Just looked at the schematic, and it was a one shot without the R7 fix. So it seemed clear it had to look like the other NAND oscillator, and Q1 was a modulator. The secret of Earthquake Sensurround sound is two separate oscillators mixed together.

    I also know why the early Sensurround generators failed, and why your buffered chips failed. You’re doing naive audio frequency style wiring. No circuit board with RF ground plane. These CMOS chips switch at RF rates. Unbuffered CMOS has relatively low gain, so are more forgiving of such wiring style. But high gain buffered CMOS breaks into MHz RF oscillation fairly quickly. The way to fix this is to add 0.01 uF (or larger) ceramic or mylar RF bypass capacitors across power and ground of each CMOS chip. Pins 7 and 14 of CD4011 and CD4030, and pins 8 and 16 of both CD4015s. Keep leads short and the cap near each chip. It will be much more reliable after doing this.

    Likely the original Sensurround rumble generator boards were laid out by audio guys who didn’t understand RF, so they were unstable and failed in the field. This is why they went to the bland recorded sound in later generations.

  27. For those following this blog, this is what Ian and I learned:
    Good layout practice requires CMOS chips have local RF bypass caps from power to ground to avoid RF oscillation. Ian didn’t test it, but likely the circuit would now work with buffered CMOS.
    Running on 15V required changing R24 to 390 ohms, and adding a 100uF cap across CR1.
    My idea about moving R7 to make a second oscillator was totally wrong. All it did was cut the earthquake sound on and off at half second intervals.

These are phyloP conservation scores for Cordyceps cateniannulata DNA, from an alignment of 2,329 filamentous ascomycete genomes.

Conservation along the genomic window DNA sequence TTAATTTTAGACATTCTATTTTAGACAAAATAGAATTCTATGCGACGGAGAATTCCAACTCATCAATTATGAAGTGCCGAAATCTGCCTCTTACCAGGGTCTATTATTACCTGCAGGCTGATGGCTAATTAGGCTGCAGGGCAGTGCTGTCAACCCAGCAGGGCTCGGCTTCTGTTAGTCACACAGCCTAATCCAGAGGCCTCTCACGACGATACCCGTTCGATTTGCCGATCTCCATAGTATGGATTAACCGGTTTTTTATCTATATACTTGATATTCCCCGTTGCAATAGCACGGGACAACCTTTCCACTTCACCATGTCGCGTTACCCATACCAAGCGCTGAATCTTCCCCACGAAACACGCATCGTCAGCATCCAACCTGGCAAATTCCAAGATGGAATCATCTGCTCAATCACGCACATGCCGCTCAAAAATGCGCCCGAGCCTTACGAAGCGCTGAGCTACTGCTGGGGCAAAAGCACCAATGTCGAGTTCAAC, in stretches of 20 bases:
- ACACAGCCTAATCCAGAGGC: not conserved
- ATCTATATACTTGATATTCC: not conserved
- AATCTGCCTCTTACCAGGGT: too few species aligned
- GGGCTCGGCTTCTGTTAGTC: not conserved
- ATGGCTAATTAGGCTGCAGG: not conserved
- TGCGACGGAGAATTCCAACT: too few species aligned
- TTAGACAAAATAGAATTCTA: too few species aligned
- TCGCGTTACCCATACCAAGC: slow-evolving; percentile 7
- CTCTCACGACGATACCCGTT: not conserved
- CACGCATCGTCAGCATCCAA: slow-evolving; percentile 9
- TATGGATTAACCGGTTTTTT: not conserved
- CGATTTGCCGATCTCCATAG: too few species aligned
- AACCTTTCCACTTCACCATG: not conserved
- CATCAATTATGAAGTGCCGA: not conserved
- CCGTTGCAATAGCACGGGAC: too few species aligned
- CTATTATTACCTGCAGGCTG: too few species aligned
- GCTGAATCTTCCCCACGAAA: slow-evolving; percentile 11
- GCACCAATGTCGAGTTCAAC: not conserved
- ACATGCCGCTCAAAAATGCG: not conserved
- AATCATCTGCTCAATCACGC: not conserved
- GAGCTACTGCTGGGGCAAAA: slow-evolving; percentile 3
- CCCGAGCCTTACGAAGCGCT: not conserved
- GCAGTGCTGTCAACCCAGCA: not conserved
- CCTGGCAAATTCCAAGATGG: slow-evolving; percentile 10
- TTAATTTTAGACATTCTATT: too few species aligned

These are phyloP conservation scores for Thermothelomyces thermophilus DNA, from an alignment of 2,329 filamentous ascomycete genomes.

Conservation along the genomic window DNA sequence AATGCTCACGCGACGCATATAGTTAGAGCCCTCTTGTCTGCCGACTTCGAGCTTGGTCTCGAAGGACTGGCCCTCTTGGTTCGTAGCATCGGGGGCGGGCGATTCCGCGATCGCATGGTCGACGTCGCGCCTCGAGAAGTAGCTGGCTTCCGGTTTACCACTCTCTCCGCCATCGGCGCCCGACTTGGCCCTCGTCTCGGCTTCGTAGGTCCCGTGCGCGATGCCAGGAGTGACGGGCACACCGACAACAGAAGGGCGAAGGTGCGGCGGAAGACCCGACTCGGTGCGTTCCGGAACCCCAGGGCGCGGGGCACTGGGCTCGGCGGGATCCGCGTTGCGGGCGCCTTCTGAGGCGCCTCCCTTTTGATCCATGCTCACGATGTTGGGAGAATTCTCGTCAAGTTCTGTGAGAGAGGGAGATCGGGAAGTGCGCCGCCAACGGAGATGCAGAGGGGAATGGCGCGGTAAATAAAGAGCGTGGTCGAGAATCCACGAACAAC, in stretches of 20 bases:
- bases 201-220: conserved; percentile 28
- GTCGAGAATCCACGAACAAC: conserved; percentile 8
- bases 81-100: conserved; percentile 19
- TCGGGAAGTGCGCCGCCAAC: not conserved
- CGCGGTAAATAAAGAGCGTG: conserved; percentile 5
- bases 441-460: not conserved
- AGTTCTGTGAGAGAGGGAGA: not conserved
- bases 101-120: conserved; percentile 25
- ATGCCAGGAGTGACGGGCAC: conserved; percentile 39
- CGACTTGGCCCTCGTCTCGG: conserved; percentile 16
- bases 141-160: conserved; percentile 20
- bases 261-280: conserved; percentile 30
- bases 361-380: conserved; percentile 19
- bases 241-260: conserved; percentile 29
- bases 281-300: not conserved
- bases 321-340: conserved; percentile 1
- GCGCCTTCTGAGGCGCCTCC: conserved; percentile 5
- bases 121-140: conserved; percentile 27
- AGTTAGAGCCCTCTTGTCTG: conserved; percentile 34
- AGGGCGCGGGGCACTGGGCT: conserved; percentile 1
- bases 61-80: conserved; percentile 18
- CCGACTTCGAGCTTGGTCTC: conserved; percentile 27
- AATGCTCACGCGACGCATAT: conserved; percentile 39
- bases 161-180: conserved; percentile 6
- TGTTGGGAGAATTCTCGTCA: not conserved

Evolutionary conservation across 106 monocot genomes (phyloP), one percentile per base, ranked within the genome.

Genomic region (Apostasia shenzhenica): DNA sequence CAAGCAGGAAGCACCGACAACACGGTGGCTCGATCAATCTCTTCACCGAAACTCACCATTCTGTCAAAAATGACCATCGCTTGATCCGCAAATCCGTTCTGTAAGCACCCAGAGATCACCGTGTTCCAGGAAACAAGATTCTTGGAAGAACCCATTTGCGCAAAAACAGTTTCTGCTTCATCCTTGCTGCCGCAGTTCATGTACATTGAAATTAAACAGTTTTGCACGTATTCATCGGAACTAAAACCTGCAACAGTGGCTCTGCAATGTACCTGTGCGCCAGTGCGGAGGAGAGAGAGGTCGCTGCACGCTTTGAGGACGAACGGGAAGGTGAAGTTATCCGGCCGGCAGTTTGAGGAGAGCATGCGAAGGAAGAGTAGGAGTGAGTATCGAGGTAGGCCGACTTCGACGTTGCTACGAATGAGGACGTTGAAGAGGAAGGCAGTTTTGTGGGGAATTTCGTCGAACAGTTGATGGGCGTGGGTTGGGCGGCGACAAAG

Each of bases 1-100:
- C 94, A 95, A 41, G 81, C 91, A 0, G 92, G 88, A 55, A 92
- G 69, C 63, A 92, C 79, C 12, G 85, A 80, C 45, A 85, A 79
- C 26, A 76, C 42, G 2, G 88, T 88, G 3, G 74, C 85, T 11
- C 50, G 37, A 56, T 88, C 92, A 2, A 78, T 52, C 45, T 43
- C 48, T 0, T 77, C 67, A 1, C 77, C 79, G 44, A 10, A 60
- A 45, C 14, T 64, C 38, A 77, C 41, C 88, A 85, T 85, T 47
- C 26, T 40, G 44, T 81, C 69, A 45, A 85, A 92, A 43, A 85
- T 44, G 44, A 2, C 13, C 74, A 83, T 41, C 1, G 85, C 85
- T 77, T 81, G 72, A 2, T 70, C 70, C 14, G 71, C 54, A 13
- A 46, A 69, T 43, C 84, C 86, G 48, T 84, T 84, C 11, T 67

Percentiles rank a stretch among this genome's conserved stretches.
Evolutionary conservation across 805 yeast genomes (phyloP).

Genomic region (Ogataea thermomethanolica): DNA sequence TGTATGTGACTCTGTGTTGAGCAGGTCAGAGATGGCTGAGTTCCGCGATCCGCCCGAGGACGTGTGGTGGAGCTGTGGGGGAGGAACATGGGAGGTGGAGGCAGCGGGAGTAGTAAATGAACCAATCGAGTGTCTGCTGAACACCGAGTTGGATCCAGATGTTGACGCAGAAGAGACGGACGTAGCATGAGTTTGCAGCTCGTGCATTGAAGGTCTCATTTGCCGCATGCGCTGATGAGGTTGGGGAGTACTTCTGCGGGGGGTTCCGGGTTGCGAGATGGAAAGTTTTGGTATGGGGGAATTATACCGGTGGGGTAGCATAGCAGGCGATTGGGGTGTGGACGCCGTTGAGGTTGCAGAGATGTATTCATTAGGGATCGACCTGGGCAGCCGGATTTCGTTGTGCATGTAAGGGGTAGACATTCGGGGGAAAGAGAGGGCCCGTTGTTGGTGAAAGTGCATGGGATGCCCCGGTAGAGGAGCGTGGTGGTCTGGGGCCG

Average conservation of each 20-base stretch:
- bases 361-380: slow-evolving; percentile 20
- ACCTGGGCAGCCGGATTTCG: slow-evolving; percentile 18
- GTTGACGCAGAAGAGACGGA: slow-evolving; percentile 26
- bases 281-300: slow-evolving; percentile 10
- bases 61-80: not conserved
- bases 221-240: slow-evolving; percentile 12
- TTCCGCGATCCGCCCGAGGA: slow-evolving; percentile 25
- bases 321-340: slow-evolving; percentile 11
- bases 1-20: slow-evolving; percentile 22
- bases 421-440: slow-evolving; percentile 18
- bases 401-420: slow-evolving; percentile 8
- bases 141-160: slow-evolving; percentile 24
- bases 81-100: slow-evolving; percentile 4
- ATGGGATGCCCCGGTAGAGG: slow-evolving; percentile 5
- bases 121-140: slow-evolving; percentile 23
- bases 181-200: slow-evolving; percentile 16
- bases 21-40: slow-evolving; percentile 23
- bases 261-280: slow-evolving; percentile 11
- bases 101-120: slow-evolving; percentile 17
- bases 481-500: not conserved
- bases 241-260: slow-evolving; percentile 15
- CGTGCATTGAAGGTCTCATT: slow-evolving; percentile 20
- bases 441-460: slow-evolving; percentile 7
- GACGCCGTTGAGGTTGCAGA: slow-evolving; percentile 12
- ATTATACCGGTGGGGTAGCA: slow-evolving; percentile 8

Reading the patent, and then the pseudo random noise generator paper it refers to written by Don Keele, it became apparent that R7 original connection was correct. The NAND gate pair and Q1 are used as a one shot on power on to seed the random noise generator. You can see this as the push button on page labelled 36 of Don’s paper.

    Sensurround patent:
    https://patents.google.com/patent/US3973839?oq=patent+3973839

    Don’s paper:
    https://www.xlrtechs.com/dbkeele.com/PDF/Keele%20(1973-01%20AES%20Published)%20-%20Simple%20PR%20Pink%20Noise%20Gen.pdf

  28. Just an update and thanks to James. It’s working flawlessly with greater dynamics than ever with the addition of a -15V rail to the quad op amp. That allows the frequency trimmer at the digital section to be turned down where surprisingly the random transients increase significantly in amplitude. With the previous single rail supply to the op amp, the output could clip at the low frequency range, so you’d have to raise the frequency to eliminate it. The clipping was not visible on the oscilloscope, but audible with headphones.